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Finding Their Place in the (Florida) Sun

Times Staff Writer

“Just moments ago, I spoke with George W. Bush and congratulated him on becoming the 43rd president of the United States, and I promised him that I wouldn’t call him back this time.” -- Vice President Al Gore, in his concession speech

The Florida Supreme Court, Appointed, with half an exception, by Democrats

The seven-member bench, one of whom was appointed by an outgoing Democratic governor and an incoming Republican, twice breathed life into a moribund Gore campaign. First, it extended a deadline for the inclusion of hand counts, then it ordered a manual recount of “undervotes,"ballots on which machines failed to record presidential votes. And twice the court was reversed -- or “spanked,” as at least one legal commentator put it -- by the U.S. Supreme Court.

Katherine Harris, Florida’s Secretary of State

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She seemed to alight at her podium directly from the planet Revlon. The heavily mascaraed 43-year-old citrus and cattle heiress, a co-chairwoman of Bush’s Florida campaign, was praised and vilified for declaring Bush the winner of Florida’s 25 electoral votes on Nov. 26. Floridians voted in 1998 to abolish her office. To some Democrats’ dismay, that won’t occur until 2002.

Marc Racicot, Governor of Montana

Little known and even harder to pronounce, this Big Sky-country name (it’s “roscoe”), was plucked by Bush to observe the Florida recounts and give good GOP quote. Articulate and possessed of a frighteningly large vocabulary considering he hails from a state known for its strong, silent types, Racicot denied his efforts were aimed at securing a cabinet post. Time will tell.

Lewis and Clark, Leon County Circuit Court Judges

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Terry Lewis and Nikki Ann Clark adjudicated several election-related legal forays. Along the way, the nation learned that Lewis is a quiet scholar and mystery writer who often takes the bench in street clothes, while Clark is a cool-headed former Democratic activist who may have had a beef with Florida Gov. Bush after he refused to promote her to a higher court.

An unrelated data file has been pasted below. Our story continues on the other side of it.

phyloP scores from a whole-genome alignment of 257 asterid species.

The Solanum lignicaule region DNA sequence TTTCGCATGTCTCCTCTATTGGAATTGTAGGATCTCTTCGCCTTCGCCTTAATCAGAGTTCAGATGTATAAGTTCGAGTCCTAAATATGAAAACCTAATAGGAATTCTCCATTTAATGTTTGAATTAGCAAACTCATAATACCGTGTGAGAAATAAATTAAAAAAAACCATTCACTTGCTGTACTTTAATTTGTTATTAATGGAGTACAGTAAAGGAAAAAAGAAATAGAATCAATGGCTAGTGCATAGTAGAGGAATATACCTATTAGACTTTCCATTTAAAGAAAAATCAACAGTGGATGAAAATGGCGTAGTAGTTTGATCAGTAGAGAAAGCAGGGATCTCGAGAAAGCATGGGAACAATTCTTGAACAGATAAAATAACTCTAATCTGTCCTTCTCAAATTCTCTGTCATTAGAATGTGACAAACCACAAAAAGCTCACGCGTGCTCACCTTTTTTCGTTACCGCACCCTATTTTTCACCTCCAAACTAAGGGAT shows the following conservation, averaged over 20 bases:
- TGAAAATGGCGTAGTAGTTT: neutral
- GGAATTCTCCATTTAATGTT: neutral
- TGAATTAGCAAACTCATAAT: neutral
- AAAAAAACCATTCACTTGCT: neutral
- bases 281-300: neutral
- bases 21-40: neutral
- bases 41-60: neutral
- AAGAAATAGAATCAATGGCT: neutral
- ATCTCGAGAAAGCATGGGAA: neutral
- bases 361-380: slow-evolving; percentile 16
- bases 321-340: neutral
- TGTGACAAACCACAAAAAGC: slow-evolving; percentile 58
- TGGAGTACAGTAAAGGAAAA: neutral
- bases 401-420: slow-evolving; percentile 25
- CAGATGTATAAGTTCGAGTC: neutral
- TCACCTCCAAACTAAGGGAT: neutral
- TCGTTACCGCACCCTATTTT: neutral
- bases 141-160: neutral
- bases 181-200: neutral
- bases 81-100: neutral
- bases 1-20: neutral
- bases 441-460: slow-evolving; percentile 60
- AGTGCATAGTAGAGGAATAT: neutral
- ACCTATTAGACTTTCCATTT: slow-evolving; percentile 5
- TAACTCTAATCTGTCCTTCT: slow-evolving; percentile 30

Chad, Ballot confetti

Dimpled, pregnant, hanging or, as some news reports had it, ingested (by a Florida vote canvasser), this versatile word once stood for an obscure third-world nation and half of a famous Sixties pop duo. It derives from a Scottish term for a small bit of gravel and is now an emblem of the deep and dangling dysfunction of the punch-card voting system. It is also the latest inspiration for a pair of cuff links.

Signs of the Times, Protesters

Inevitably, the political tension was relieved the way Americans relieve political tension best: by sending out dumb e-mail jokes or dressing up in weird costumes and screaming at each other while being eyed warily by police officers. Bush supporters held mock “Gore/Lieberman"signs that read “Sore/Loserman.” Gore supporters circulated a list of possible bumper stickers, including “Spending: $184,000,000. Having your little brother rig the election for you: Priceless.”

Theresa LePore, Palm Beach County’s supervisor of elections

LePore, a 19-year civil servant, devised the now infamous “butterfly ballot.” Many Gore supporters claimed it led them to vote accidentally for Reform Party candidate Pat Buchanan. LePore, a Democrat, had meant the ballot design to be helpful to her county’s large senior population. Instead, she gave the county a headache.

The Ryder truck, aka “The Chad Chariot” “You want some ballots up here, well bring ‘em,” said Leon County Circuit Court Judge N. Sanders Sauls. Thus, a 1999 Ford F350 became part of the story, traveling between West Palm Beach and Tallahassee with 462,000 ballots. The truck was auctioned to benefit the American Red Cross. “A piece of history,” declared a Ryder spokeswoman of the flaming yellow truck. Maybe for some. For others, proof that the weirdo torch has passed from California to Florida.

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Electoral College Sportswear

The election confusion was a boon for Electoral College Sportswear & Accessories, a tiny, six-year-old business founded by University of Maine director of public affairs John Diamond, and his wife, Marcia, a middle-school English teacher. They’ve sold 10,000 “Electoral College” sweats, T-shirts and hats so far. Their “Electoral College” motto: vis in numeris (strength in numbers).


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